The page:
DMCA-THE DIGITAL MILLENNIUM COPYRIGHT ACT
In accordance with the Online Copyright Infringement Liability Limitation Act (the "Act"), 17 USC § 512(3), TruVista has filed with the United States Copyright Office the necessary designated agent information to facilitate notice to TruVista of alleged online copyright infringement on TruVista’s network. TruVista’s designated agent for notification of alleged copyright infringement and counter notification is as follows:
Name: Eric S. Ramey
Company: Chester Telephone Company d/b/a TruVista
Address: 112 York Street, P.O. Box 160, Chester SC 29706
You may directly view our designated agent information at the following link: https://dmca.copyright.gov/osp/
TRUVISTA’S POLICY STATEMENT
ON REPEAT INFRINGEMENT:
TruVista complies with the Online Copyright Infringement Liability Limitation Act of 1998. As required by the Act, we have adopted a policy to terminate services to account holders or subscribers who repeatedly infringe copyrights. In the event that we receive a determination that any subscriber or account holder has infringed another’s copyright through the use of our system or network, we reserve the right to terminate service to that subscriber or account holder after receiving notice of any further copyright infringement by that subscriber or account holder. TruVista accommodates and does not interfere with standard technical measures to identify and protect copyrighted works, subject to the limitations of the Act. by you, plus auto-filing, auto-tagging, auto-deletion, and other time-saving tools for automating tedious tasks.
NOTES ON THE DIGITAL MILLENNIUM COPYRIGHT ACT (DMCA) AND HOW IT RELATES TO OUR CUSTOMERS:
TruVista complies with the Digital Millennium Copyright Act (DMCA) and the Online Copyright Infringement Liability Limitation Act. The DMCA protects copyrighted works from online infringement while the Online Copyright Infringement Liability Limitation Act limits the potential liability imposed by the DMCA on Internet Service Providers (ISP) like TruVista.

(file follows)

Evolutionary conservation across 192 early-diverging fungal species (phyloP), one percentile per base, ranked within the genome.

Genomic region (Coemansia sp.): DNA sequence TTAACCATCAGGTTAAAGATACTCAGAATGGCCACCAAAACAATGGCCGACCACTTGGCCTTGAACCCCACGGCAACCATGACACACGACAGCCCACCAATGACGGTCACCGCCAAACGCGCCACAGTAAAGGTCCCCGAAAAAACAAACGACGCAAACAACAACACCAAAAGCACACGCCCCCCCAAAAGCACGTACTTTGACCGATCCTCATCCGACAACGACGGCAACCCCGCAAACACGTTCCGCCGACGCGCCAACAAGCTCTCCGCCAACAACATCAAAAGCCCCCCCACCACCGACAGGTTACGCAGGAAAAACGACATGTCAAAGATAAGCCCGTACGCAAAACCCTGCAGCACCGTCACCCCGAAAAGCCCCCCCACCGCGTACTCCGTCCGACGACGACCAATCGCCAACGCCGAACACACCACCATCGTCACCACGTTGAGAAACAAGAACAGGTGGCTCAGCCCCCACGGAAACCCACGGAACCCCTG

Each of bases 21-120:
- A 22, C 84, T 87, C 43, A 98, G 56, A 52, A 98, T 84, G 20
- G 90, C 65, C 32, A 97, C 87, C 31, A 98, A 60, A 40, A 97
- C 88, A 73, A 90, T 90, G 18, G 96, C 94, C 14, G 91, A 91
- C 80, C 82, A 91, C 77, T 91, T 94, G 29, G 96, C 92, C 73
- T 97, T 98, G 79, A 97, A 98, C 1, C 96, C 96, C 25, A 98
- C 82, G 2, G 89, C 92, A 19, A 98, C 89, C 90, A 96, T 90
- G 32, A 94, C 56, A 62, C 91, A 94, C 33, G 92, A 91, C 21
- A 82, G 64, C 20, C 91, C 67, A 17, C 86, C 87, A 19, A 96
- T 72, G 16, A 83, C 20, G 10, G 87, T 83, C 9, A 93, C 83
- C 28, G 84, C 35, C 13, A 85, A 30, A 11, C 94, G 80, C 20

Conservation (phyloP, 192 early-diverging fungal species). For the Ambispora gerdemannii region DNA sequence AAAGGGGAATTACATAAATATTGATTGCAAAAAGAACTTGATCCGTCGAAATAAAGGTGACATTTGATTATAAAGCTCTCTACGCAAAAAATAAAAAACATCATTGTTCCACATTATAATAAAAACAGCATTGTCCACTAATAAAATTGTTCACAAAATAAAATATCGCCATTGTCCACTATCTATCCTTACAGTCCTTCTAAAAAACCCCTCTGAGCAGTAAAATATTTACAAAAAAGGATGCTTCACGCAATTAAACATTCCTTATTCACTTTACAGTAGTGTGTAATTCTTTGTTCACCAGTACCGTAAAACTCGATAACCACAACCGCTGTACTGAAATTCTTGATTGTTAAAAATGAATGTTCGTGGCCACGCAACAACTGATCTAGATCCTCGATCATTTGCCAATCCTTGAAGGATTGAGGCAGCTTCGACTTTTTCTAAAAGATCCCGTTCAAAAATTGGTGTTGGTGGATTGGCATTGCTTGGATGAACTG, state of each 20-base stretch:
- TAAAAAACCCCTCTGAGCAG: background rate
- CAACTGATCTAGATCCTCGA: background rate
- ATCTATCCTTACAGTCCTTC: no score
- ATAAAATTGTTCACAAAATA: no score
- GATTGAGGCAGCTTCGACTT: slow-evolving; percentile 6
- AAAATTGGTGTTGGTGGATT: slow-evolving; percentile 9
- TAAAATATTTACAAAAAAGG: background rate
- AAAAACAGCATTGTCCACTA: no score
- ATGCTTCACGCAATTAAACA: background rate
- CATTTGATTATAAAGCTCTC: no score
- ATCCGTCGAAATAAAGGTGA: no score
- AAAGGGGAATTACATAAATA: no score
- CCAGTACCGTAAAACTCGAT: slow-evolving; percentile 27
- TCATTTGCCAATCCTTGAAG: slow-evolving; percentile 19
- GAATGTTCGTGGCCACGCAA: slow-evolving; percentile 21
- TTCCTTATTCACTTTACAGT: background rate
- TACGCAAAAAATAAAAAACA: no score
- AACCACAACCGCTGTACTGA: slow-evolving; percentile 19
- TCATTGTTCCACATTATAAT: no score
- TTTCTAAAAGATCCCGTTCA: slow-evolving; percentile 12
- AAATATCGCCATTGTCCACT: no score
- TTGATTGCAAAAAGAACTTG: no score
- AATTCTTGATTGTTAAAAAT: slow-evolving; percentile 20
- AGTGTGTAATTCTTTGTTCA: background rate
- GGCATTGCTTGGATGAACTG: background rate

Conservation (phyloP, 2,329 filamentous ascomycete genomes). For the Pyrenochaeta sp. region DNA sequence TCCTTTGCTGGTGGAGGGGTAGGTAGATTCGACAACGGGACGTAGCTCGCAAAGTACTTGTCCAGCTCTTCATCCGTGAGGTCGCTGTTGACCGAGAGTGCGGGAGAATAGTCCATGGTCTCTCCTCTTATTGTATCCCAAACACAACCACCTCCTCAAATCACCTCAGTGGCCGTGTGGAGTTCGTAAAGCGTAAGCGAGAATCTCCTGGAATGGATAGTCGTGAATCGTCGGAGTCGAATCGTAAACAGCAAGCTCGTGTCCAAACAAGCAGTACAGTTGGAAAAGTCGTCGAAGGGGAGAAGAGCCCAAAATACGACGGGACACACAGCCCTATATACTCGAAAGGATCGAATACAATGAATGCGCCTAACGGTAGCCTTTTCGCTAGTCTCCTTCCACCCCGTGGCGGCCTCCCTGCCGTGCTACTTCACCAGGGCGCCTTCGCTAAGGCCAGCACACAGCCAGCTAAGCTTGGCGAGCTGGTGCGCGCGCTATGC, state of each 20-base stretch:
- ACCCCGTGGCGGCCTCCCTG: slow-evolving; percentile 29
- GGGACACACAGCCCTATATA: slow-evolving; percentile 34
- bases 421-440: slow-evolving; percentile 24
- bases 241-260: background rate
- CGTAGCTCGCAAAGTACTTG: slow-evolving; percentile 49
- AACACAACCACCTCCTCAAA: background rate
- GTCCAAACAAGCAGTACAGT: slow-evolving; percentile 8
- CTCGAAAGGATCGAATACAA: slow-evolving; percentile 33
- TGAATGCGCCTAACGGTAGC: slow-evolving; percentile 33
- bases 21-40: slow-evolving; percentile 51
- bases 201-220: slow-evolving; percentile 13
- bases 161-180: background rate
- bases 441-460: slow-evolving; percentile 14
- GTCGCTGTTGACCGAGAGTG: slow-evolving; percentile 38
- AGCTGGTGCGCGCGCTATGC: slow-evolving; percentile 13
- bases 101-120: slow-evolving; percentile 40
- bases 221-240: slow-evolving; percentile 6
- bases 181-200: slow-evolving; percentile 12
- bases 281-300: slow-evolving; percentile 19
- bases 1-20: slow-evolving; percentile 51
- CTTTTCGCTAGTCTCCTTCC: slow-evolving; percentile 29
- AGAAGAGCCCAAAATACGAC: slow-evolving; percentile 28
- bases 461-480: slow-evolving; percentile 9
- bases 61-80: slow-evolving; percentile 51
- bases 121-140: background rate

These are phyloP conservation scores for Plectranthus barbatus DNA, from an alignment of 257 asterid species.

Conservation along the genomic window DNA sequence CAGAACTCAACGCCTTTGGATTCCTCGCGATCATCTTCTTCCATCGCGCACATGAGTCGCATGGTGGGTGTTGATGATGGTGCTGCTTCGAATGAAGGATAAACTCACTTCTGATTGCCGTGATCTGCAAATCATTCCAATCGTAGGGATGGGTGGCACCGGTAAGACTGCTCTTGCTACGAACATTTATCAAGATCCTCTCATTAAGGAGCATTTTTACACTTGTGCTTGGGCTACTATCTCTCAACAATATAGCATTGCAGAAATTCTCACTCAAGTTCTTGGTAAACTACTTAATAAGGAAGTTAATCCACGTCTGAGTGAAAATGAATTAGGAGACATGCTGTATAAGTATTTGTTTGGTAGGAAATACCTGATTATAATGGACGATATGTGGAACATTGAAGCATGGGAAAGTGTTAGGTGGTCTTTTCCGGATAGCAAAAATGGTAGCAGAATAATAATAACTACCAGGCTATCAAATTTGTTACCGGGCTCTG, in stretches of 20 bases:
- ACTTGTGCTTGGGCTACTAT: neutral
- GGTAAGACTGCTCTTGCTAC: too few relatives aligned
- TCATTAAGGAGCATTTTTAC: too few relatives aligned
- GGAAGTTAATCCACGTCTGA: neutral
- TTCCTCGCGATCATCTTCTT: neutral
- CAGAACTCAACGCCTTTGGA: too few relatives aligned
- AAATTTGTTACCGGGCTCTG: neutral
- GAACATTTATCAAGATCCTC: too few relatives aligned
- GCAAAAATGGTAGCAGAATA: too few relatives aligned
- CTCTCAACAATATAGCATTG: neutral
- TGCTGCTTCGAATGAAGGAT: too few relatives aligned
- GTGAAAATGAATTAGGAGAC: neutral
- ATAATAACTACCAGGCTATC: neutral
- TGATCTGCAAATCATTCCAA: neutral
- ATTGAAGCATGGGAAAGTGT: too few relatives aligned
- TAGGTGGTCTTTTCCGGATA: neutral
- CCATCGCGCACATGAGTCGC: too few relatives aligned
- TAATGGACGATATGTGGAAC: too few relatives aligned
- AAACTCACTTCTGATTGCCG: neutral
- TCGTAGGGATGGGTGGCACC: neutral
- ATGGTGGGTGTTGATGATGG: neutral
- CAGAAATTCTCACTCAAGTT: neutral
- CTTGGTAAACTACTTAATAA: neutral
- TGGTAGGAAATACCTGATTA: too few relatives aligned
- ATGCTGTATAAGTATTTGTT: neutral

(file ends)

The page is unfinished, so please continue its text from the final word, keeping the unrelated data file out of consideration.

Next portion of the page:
TruVista is required to notify on-line account holders of any incident of alleged copyright infringement upon proper notice from the copyright owner or authorized agent.
CONTENTS OF NOTICE OF INFRINGEMENT
The DMCA specifies the requirements for a valid notice of infringement. A complaining party must put the notice in writing and include the following six specific items:
- The physical or electronic signature of the copyright owner or representative.
- Identification of the copyrighted work.
- Identification of the infringing material or activity with information reasonably sufficient to permit the service provider to locate the material.
- Information sufficient for the service provider to contact the complaining party.
- A statement that the complaining party has a good faith belief that use of the material is not authorized by the copyright owner, its agent, or the law.
- A statement that the information in the complaint is accurate, and under penalty of perjury, the complaining party is entitled to act on behalf of the owner.
HOW DOES TRUVISTA RECEIVE THESE NOTICES OF INFRINGEMENT? AND, HOW DO WE RESPOND?
These notices are most often received by TruVista via email from the copyright owner or his designated agent. If the notice is proper, we attempt to determine whether the IP (Internet Protocol) address is under the control of TruVista. If the IP Address is a valid TruVista address, then we determine whether the address is a “static” address (i.e. permanently assigned to a specific customer) or a “dynamic” address (i.e. temporarily assigned to customers from a common pool of addresses for a limited time as needed). Dynamic addresses require a computer search of server logs to see if we have a record of the association of the IP address shown in the Infringement Notice with the specific customer account using the IP address at the date and time of the alleged infringement.
If your account is positively identified, we will forward, via US Mail, a paper copy of the Notice to you at the mailing address of record on file with TruVista. TruVista will remove or disable on-line access to the copyrighted material where technically feasible. If we continue to receive notices of alleged infringement that are linked to your internet account, we may then disable or disconnect your internet service.
WHAT SHOULD I DO IF I RECEIVE A NOTICE OF COPYRIGHT INFRINGEMENT?